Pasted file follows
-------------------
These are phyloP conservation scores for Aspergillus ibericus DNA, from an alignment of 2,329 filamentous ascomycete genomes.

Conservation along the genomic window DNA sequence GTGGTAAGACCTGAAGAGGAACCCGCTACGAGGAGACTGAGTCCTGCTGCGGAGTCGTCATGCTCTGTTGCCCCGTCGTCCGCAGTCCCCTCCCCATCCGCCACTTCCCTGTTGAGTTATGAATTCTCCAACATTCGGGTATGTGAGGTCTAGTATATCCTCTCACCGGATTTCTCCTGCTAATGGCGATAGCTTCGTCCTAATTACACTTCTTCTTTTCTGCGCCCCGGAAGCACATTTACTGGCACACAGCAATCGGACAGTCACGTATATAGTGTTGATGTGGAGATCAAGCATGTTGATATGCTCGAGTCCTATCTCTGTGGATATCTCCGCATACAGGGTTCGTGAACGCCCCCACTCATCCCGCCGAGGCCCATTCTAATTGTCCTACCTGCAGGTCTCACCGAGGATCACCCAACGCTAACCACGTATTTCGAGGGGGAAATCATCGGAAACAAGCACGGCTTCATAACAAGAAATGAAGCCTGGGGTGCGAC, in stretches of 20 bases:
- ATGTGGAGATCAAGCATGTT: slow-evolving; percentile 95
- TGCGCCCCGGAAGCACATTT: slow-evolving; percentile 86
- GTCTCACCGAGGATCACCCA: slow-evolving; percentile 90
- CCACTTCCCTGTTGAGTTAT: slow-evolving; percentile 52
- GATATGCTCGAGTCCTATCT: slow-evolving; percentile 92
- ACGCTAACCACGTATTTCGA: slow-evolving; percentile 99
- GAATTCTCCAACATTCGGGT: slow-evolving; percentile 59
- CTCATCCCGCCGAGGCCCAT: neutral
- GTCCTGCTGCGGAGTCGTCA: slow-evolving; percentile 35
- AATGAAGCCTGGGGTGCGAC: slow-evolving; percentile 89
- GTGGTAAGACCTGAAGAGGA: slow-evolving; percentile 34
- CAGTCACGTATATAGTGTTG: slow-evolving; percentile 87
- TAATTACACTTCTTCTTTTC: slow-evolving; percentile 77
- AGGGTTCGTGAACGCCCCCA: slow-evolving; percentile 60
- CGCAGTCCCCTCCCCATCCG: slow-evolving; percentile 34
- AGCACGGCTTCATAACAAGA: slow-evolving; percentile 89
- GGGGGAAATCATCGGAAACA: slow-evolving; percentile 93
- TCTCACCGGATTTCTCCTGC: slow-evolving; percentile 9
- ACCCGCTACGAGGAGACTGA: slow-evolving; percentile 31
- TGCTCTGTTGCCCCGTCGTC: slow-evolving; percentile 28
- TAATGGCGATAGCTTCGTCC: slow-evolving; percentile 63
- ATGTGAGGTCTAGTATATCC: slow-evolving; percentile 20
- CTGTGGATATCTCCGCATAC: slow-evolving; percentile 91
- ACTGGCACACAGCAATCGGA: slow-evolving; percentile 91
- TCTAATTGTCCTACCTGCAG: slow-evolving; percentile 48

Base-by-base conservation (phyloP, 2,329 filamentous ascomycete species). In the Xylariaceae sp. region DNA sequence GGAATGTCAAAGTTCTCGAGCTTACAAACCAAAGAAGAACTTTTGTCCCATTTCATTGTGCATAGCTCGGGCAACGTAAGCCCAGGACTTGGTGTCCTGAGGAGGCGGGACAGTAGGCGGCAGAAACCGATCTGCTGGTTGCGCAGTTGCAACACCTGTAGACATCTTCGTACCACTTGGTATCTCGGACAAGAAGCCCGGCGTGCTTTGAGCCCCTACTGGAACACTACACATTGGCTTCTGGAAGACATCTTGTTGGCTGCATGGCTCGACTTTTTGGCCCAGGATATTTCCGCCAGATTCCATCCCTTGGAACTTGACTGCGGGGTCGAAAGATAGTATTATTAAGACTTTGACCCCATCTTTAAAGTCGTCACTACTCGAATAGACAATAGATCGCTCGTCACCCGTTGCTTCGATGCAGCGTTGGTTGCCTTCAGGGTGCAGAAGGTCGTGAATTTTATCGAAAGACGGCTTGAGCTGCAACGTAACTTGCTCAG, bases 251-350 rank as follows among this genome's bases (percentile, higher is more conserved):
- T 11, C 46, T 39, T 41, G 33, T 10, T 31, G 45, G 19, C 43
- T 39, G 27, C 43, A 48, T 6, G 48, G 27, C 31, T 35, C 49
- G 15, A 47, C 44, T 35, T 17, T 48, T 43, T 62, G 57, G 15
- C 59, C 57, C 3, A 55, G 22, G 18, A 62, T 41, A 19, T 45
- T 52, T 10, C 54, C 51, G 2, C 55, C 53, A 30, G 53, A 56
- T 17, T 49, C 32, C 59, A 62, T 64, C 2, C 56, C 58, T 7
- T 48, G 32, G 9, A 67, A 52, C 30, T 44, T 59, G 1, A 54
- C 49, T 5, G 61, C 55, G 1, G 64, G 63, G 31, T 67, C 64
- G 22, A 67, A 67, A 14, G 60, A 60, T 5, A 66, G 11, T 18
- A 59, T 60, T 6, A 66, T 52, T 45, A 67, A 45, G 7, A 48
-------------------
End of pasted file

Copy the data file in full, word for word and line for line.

These are phyloP conservation scores for Aspergillus ibericus DNA, from an alignment of 2,329 filamentous ascomycete genomes.

Conservation along the genomic window DNA sequence GTGGTAAGACCTGAAGAGGAACCCGCTACGAGGAGACTGAGTCCTGCTGCGGAGTCGTCATGCTCTGTTGCCCCGTCGTCCGCAGTCCCCTCCCCATCCGCCACTTCCCTGTTGAGTTATGAATTCTCCAACATTCGGGTATGTGAGGTCTAGTATATCCTCTCACCGGATTTCTCCTGCTAATGGCGATAGCTTCGTCCTAATTACACTTCTTCTTTTCTGCGCCCCGGAAGCACATTTACTGGCACACAGCAATCGGACAGTCACGTATATAGTGTTGATGTGGAGATCAAGCATGTTGATATGCTCGAGTCCTATCTCTGTGGATATCTCCGCATACAGGGTTCGTGAACGCCCCCACTCATCCCGCCGAGGCCCATTCTAATTGTCCTACCTGCAGGTCTCACCGAGGATCACCCAACGCTAACCACGTATTTCGAGGGGGAAATCATCGGAAACAAGCACGGCTTCATAACAAGAAATGAAGCCTGGGGTGCGAC, in stretches of 20 bases:
- ATGTGGAGATCAAGCATGTT: slow-evolving; percentile 95
- TGCGCCCCGGAAGCACATTT: slow-evolving; percentile 86
- GTCTCACCGAGGATCACCCA: slow-evolving; percentile 90
- CCACTTCCCTGTTGAGTTAT: slow-evolving; percentile 52
- GATATGCTCGAGTCCTATCT: slow-evolving; percentile 92
- ACGCTAACCACGTATTTCGA: slow-evolving; percentile 99
- GAATTCTCCAACATTCGGGT: slow-evolving; percentile 59
- CTCATCCCGCCGAGGCCCAT: neutral
- GTCCTGCTGCGGAGTCGTCA: slow-evolving; percentile 35
- AATGAAGCCTGGGGTGCGAC: slow-evolving; percentile 89
- GTGGTAAGACCTGAAGAGGA: slow-evolving; percentile 34
- CAGTCACGTATATAGTGTTG: slow-evolving; percentile 87
- TAATTACACTTCTTCTTTTC: slow-evolving; percentile 77
- AGGGTTCGTGAACGCCCCCA: slow-evolving; percentile 60
- CGCAGTCCCCTCCCCATCCG: slow-evolving; percentile 34
- AGCACGGCTTCATAACAAGA: slow-evolving; percentile 89
- GGGGGAAATCATCGGAAACA: slow-evolving; percentile 93
- TCTCACCGGATTTCTCCTGC: slow-evolving; percentile 9
- ACCCGCTACGAGGAGACTGA: slow-evolving; percentile 31
- TGCTCTGTTGCCCCGTCGTC: slow-evolving; percentile 28
- TAATGGCGATAGCTTCGTCC: slow-evolving; percentile 63
- ATGTGAGGTCTAGTATATCC: slow-evolving; percentile 20
- CTGTGGATATCTCCGCATAC: slow-evolving; percentile 91
- ACTGGCACACAGCAATCGGA: slow-evolving; percentile 91
- TCTAATTGTCCTACCTGCAG: slow-evolving; percentile 48

Base-by-base conservation (phyloP, 2,329 filamentous ascomycete species). In the Xylariaceae sp. region DNA sequence GGAATGTCAAAGTTCTCGAGCTTACAAACCAAAGAAGAACTTTTGTCCCATTTCATTGTGCATAGCTCGGGCAACGTAAGCCCAGGACTTGGTGTCCTGAGGAGGCGGGACAGTAGGCGGCAGAAACCGATCTGCTGGTTGCGCAGTTGCAACACCTGTAGACATCTTCGTACCACTTGGTATCTCGGACAAGAAGCCCGGCGTGCTTTGAGCCCCTACTGGAACACTACACATTGGCTTCTGGAAGACATCTTGTTGGCTGCATGGCTCGACTTTTTGGCCCAGGATATTTCCGCCAGATTCCATCCCTTGGAACTTGACTGCGGGGTCGAAAGATAGTATTATTAAGACTTTGACCCCATCTTTAAAGTCGTCACTACTCGAATAGACAATAGATCGCTCGTCACCCGTTGCTTCGATGCAGCGTTGGTTGCCTTCAGGGTGCAGAAGGTCGTGAATTTTATCGAAAGACGGCTTGAGCTGCAACGTAACTTGCTCAG, bases 251-350 rank as follows among this genome's bases (percentile, higher is more conserved):
- T 11, C 46, T 39, T 41, G 33, T 10, T 31, G 45, G 19, C 43
- T 39, G 27, C 43, A 48, T 6, G 48, G 27, C 31, T 35, C 49
- G 15, A 47, C 44, T 35, T 17, T 48, T 43, T 62, G 57, G 15
- C 59, C 57, C 3, A 55, G 22, G 18, A 62, T 41, A 19, T 45
- T 52, T 10, C 54, C 51, G 2, C 55, C 53, A 30, G 53, A 56
- T 17, T 49, C 32, C 59, A 62, T 64, C 2, C 56, C 58, T 7
- T 48, G 32, G 9, A 67, A 52, C 30, T 44, T 59, G 1, A 54
- C 49, T 5, G 61, C 55, G 1, G 64, G 63, G 31, T 67, C 64
- G 22, A 67, A 67, A 14, G 60, A 60, T 5, A 66, G 11, T 18
- A 59, T 60, T 6, A 66, T 52, T 45, A 67, A 45, G 7, A 48